Edsel Ford was Henry Ford’s only son but the father and one were completely different. Edsel Ford was intelligent and was very talented in a lot of areas. It was because of Edsel Ford that many American coachbuilders survived the first years of the Great Depression. It is quite ironic that the car built to honor Edsel Ford was a failure after it was released in 1943, 14 years after the death of Edsel at the age of 49. Edsel Ford had a short but highly successful life, he was Ford Motor Company president. He was the one who pushed Ford to buy the Lincoln Motor Company that was founded by Leland. He also convinced his father to stop the production of the most successful vehicle at that time – the Model T. Edsel started the creation of the elegant Model A that was called by others as the “little Lincoln”. He also created Ford’s 1st styling department in 1935 and placed E.T. ‘Bob’ Gregorie as the styling director.
The Lincoln Continental was directly inspired by Edsel Ford’s ideas. It is widely known that Edel’s trip to Europe and seeing the magnificent coachworks throughout Europe was what inspired him to create a line of elegant vehicles for America. He assigned Bob Gregorie to design a custom coachwork to be mounted on a Lincoln Zephyr chassis. Edsel wanted the new coachwork to be smooth, elegant, and minimalistic similar to the European cars. In 1939, the 1st Lincoln Continental prototype was delivered to Florida. Edsel’s new Lincoln Continental was received with high praise and expectation about the production from the very people he aimed to sell the car. A 2nd prototype was built for fine-tuning and the production for the new Lincoln Continental started just 6 months after in October 1939 as the 1940 Lincoln Continental.
Similar to the 1st prototype, the Continental was built on the same 125” wheelbase used on the Lincoln Zephyr. The early Lincoln Continentals were powered by a 292 ci flathead V12 engine that produced 120 horsepower, with a 3-speed column shifter. But the body was completely different. Compared to the Zephyr, the driver’s seat was pushed back, it had a longer hood and the overall profile of the Continental was significantly lower. The Cabriolet, like all Lincoln prototypes, had closed rear roof quarters that made the car look longer than it really is. The rear also had a spare tire mount. The interior trim was finished in gold.
The completely redesigned 1942 Lincoln Continental had the same styling of the all new Zephyr that featured squared off fenders, a wider 2-piece grille, and a lower ride height. The engine was upgraded to a 306 ci engine that produced 130 horsepower. Unfortunately, like every industry at that time, the production of the 1942 Lincoln was canceled to allocate all resources for the war. Only 1,236 Lincolns were built in 1942, and 136 of those were Cabriolets.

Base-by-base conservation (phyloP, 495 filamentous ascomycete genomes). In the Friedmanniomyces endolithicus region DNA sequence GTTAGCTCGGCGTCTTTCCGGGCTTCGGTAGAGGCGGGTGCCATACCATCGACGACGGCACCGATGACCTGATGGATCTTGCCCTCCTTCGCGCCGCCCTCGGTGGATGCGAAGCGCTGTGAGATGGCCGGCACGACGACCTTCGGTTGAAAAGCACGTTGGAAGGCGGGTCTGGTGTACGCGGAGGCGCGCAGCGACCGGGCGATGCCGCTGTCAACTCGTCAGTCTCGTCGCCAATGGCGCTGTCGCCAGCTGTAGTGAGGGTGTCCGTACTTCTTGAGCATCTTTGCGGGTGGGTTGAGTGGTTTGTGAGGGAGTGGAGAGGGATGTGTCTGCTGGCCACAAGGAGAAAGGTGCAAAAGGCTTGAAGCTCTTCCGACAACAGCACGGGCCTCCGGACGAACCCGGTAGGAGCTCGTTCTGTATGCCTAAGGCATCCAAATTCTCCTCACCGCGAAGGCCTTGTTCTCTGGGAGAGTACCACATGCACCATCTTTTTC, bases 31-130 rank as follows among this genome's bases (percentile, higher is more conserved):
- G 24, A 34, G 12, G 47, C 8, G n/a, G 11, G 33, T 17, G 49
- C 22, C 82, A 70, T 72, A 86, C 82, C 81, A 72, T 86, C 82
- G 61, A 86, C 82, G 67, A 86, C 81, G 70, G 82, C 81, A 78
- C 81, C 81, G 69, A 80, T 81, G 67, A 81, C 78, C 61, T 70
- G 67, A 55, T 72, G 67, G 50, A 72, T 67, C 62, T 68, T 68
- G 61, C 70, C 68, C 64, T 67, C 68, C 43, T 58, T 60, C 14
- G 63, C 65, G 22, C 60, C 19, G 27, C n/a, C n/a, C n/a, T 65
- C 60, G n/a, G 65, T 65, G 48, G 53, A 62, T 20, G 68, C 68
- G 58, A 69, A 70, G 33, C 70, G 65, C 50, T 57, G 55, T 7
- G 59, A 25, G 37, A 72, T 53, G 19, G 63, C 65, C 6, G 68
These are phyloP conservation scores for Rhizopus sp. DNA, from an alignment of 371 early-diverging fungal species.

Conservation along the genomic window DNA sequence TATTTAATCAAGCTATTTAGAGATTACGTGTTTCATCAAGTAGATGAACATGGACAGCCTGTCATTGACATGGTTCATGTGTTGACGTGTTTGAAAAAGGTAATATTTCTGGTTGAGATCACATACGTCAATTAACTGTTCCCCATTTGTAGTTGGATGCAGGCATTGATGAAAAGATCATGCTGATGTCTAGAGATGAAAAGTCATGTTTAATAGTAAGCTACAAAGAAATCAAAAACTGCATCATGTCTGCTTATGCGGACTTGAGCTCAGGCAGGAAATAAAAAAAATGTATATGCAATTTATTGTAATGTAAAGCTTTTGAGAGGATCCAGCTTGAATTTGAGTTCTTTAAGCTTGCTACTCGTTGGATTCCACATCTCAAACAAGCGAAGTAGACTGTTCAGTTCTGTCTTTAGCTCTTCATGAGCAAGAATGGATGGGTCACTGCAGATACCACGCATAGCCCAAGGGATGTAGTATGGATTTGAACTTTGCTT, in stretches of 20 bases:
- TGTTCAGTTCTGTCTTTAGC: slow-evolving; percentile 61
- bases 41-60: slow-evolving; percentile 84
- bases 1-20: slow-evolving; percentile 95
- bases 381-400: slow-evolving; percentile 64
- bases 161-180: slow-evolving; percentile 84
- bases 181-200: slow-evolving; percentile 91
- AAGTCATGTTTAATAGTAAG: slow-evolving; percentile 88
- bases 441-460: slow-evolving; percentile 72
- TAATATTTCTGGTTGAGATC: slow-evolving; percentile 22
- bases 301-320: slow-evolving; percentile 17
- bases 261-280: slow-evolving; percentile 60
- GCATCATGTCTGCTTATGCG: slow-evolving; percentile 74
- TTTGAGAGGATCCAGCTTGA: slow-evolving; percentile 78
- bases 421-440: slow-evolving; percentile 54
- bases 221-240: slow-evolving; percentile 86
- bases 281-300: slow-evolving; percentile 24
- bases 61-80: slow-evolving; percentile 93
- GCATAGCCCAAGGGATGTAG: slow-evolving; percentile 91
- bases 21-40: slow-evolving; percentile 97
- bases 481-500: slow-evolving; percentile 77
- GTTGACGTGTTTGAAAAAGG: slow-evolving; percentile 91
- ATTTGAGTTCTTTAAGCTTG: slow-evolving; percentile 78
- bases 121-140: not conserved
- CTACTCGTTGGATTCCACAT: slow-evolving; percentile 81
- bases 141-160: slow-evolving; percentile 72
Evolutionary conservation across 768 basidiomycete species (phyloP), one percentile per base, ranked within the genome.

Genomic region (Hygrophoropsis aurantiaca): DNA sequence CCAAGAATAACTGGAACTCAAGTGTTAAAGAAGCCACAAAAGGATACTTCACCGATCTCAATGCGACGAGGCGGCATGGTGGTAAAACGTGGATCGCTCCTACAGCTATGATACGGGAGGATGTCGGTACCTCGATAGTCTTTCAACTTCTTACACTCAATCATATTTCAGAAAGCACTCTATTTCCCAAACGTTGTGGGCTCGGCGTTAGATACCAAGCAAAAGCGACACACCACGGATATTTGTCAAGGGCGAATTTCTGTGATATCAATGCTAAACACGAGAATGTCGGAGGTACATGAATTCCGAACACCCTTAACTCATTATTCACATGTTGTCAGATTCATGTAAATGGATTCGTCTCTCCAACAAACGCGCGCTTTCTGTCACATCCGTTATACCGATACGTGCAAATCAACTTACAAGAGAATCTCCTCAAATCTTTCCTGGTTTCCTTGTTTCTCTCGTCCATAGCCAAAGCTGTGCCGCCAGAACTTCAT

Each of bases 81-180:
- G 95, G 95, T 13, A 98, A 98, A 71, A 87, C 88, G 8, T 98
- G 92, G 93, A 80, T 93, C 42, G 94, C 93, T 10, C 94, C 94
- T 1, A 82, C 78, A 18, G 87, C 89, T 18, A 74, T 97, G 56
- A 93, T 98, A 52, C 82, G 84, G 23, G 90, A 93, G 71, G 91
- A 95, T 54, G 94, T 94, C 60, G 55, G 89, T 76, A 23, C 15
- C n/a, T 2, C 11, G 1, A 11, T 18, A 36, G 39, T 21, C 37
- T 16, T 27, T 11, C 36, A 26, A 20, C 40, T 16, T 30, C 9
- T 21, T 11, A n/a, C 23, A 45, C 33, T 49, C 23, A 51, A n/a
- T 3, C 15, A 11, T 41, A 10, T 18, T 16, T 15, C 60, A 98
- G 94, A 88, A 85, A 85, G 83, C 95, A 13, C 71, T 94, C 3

This featured 1942 Lincoln Continental Cabriolet is one of the very few remaining examples that exist today. It has undergone a complete bare chassis restoration and now looks as elegant as it was back in the days. It comes with a very elegant Victoria Coach Maroon finish, and a tan top and leather interior. The leather looks good with only some minor fading on the driver’s side. The exterior finish looks excellent and the body panels are straight and solid. The dashboard has been completely restored and still features its 1940s style, correct gold trim accents that perfectly complements the interior and exterior. Because it is a luxurious car of its time, it is loaded with features such as a heater, radio, power convertible top, power windows, full instrumentation, and clock. The wheels come with proper chrome trim rings and hubcaps that are in excellent condition. The exterior chrome trims have an excellent shine.
Under the hood, the engine bay looks very clean and the flathead V12 engine still holds strong. The V12 was never known for producing high horsepower but for having a very smooth and reliable operation. It is a great engine perfect for touring around town or cruising the highways in this elegant ride. The flathead is matched to a 3-speed manual transmission that is connected to a standard Columbia two-speed overdrive rear axle. This Continental offers a very smooth ride without any noise compared to its pre-war counterparts.
This is a very solid and beautiful example of the 1942 Lincoln Continental Cabriolet. The restoration work was professionally done and quality shows. A perfect regular driver that would also be a great show car to any pre-war classic car events.
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